Today is Good Friday, the darkest of days, when Christians remember the crucifixion of Jesus and stand by him in his suffering. It is also a dark season in the world, with the Trump Administration dropping the “mother of all bombs” in Afghanistan, threatening North Korea, bombing Syria and Yemen, targeting immigrants, abandoning climate legislation, dismantling the social safety net, eviscerating education, and unleashing corporations to wreak unregulated havoc on the earth.
I grieve. I enter and face the darkness. I resolve “to know nothing but Jesus Christ and him crucified,” as Paul did when he visited the Corinthians (1 Cor. 2:2). This has been my ongoing spiritual practice during this season of Lent.
Contemplating the death of Jesus in prayer and holding space for that story throughout the day grounds me in the painful reality of Jesus’ time and of ours. It helps me to face and bear what seems unbearable—that the evil powers of this world, the “rulers of this age” (1 Cor. 2:8), seem to have the upper hand, and are crucifying what is precious, destroying our hopes and dreams and everything that we hold dear. But the ability to bear this apparent reality—that the dominant institutions and systems of our world are moving us toward global death—depends on my determination to resist. Otherwise, how could I simply “accept” this cruel, unjust, and unspeakable state of affairs? That would be consent and complicity. Instead, I choose to stand in solidarity with the crucified Jesus and all other victims of Empire, to follow him in nonviolent resistance to the Powers, and to risk the same fate.
For me, contemplation and resistance go together. In contemplation, we assimilate actions that we have taken in the world and receive clarity and inspiration for further actions of mercy, justice, and nonviolent resistance to the Powers. In our actions in the world, we express the love and insight that we have received in contemplation. Contemplation and resistance go together.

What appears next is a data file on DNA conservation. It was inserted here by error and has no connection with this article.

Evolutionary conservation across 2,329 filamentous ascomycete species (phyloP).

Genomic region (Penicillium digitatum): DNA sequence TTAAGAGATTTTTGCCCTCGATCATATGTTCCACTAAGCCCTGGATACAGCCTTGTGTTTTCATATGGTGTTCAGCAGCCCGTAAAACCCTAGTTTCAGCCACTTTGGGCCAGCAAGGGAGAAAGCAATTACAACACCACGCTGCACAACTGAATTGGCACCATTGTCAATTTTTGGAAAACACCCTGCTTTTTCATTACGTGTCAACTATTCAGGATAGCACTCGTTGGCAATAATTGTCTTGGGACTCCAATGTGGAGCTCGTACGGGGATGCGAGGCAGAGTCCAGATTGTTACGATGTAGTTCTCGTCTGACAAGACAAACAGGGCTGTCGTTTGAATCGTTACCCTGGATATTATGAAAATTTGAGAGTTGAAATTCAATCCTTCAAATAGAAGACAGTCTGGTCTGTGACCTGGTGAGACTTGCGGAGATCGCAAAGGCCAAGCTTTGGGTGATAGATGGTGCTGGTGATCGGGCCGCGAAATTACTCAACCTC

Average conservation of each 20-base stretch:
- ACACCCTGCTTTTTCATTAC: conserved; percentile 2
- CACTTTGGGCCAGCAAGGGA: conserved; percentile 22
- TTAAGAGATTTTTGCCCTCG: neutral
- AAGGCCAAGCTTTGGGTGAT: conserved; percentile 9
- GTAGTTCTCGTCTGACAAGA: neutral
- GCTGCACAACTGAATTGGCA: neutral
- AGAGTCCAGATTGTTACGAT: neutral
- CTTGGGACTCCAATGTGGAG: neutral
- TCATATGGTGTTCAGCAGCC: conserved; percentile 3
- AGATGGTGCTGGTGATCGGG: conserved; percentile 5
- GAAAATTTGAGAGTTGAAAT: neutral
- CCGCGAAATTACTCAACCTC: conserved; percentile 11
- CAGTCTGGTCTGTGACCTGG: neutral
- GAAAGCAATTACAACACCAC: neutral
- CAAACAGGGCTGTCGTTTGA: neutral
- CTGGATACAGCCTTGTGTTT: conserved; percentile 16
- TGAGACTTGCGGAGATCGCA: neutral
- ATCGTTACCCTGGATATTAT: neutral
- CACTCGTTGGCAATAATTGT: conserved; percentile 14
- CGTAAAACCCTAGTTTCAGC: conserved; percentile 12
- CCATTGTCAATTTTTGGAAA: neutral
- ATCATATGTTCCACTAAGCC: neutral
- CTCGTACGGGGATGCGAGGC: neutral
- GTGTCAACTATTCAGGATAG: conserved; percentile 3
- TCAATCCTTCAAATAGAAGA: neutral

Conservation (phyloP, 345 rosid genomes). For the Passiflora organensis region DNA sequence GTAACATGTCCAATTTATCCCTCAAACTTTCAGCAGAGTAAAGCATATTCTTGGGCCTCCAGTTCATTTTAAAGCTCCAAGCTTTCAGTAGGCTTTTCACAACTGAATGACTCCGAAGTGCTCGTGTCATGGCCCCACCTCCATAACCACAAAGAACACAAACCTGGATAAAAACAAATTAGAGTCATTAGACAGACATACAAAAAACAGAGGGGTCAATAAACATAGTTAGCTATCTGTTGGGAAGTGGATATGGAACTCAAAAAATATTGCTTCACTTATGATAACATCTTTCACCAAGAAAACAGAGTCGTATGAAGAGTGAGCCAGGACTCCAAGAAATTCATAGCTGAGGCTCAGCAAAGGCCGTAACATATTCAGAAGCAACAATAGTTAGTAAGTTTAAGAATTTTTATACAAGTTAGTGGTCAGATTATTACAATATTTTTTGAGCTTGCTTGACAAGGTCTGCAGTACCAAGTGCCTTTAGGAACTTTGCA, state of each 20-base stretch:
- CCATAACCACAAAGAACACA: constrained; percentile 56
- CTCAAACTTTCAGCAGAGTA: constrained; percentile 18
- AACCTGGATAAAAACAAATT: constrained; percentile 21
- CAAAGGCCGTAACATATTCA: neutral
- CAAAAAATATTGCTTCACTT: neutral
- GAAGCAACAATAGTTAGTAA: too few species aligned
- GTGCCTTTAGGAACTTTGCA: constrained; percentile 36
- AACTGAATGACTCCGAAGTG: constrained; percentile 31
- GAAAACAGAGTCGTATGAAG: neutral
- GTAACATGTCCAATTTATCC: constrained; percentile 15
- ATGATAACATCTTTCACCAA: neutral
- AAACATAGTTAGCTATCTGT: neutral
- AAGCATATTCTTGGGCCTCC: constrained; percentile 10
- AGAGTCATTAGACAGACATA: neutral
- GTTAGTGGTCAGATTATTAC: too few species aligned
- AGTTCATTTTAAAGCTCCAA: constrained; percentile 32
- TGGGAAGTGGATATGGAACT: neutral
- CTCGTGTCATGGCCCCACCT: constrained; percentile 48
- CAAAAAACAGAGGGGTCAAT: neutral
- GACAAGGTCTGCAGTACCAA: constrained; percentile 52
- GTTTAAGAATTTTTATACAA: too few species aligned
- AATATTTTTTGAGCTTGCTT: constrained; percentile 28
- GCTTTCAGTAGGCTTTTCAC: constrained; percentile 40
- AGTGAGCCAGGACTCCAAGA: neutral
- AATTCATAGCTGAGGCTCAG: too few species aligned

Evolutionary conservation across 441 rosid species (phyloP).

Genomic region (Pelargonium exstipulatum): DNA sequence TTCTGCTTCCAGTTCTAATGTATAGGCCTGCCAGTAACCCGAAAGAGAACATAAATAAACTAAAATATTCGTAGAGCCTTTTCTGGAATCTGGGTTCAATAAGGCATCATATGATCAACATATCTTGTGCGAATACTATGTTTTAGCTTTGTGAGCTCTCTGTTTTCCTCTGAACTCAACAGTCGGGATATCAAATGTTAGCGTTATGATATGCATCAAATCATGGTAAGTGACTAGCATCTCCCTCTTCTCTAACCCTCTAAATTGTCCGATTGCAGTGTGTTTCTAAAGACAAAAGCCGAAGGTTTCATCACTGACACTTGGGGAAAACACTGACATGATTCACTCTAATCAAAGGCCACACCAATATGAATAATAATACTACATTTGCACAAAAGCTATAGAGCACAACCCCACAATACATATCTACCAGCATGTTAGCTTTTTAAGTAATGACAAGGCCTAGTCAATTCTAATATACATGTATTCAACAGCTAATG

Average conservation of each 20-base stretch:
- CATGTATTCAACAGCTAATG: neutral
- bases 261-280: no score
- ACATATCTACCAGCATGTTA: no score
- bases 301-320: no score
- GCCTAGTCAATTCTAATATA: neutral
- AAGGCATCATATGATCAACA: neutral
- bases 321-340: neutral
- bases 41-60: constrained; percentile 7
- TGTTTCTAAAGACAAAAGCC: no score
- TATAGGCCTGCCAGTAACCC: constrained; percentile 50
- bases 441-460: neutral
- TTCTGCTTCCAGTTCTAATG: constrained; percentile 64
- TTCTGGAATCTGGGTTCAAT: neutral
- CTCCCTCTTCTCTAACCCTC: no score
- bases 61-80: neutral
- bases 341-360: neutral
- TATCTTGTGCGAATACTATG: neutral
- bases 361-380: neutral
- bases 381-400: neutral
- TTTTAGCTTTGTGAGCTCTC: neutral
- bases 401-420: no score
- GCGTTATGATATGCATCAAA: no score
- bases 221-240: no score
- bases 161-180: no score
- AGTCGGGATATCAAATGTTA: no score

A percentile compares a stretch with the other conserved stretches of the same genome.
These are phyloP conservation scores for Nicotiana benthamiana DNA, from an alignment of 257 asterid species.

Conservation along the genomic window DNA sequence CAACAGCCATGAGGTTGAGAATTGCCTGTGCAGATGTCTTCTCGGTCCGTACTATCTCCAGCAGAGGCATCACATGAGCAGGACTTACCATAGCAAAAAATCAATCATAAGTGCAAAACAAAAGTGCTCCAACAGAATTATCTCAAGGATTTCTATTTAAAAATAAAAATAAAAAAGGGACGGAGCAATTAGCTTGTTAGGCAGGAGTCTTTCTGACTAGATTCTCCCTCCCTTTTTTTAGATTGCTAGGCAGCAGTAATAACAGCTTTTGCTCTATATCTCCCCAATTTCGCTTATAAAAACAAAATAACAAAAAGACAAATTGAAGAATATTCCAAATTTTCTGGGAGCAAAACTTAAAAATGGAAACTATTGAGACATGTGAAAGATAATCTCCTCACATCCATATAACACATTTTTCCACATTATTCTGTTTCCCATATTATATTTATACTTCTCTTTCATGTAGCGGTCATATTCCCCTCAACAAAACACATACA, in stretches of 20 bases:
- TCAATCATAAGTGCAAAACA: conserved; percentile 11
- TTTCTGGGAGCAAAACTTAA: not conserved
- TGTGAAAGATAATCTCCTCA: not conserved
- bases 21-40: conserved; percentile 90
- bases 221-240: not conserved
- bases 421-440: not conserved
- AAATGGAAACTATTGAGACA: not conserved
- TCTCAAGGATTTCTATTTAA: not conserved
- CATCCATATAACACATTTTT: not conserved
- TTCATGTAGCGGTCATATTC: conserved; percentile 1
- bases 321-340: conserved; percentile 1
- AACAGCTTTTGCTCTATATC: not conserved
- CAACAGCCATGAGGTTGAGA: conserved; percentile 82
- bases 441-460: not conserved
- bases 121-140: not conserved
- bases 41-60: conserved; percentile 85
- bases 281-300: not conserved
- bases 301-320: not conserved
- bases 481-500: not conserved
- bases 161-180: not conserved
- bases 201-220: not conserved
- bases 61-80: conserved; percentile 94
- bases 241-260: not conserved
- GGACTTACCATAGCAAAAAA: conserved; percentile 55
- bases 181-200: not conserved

Reflecting on the cross, the death of Jesus, and all the other deaths throughout history can bring us face to face with our complicity and our rock-bottom poverty of spirit. We may even experience what seems to be the absence of God, as Jesus did as he hung on the cross, crying out: “My God, my God, why hast thou forsaken me?” As we reflect on our own personal failings and our participation in unjust systems, we discover our moral bankruptcy, emptiness, and inability to control the outcome of events. We recognize that our wisdom and strength are inadequate to the task of personal and social transformation, and so we surrender ourselves, our very being, to God, whose wisdom and power are hidden in mystery. Our ego stops trying to justify and defend itself. We die to ourselves. We enter the darkness, the depths, the journey of emptiness and loss and letting go, the dark night of the soul, trusting beyond trust, where trust has been betrayed, hoping beyond hope, where all hope is gone. Paradoxically, it is by entering this very darkness that light dawns and hope is reborn. “Blessed are the poor in spirit, for theirs is the kingdom of heaven.” The mystics call this the Via Negativa, the way of nothingness. It is the Way of the Cross.
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This post is part of Sharon’s series, A Lenten Call to Resist.
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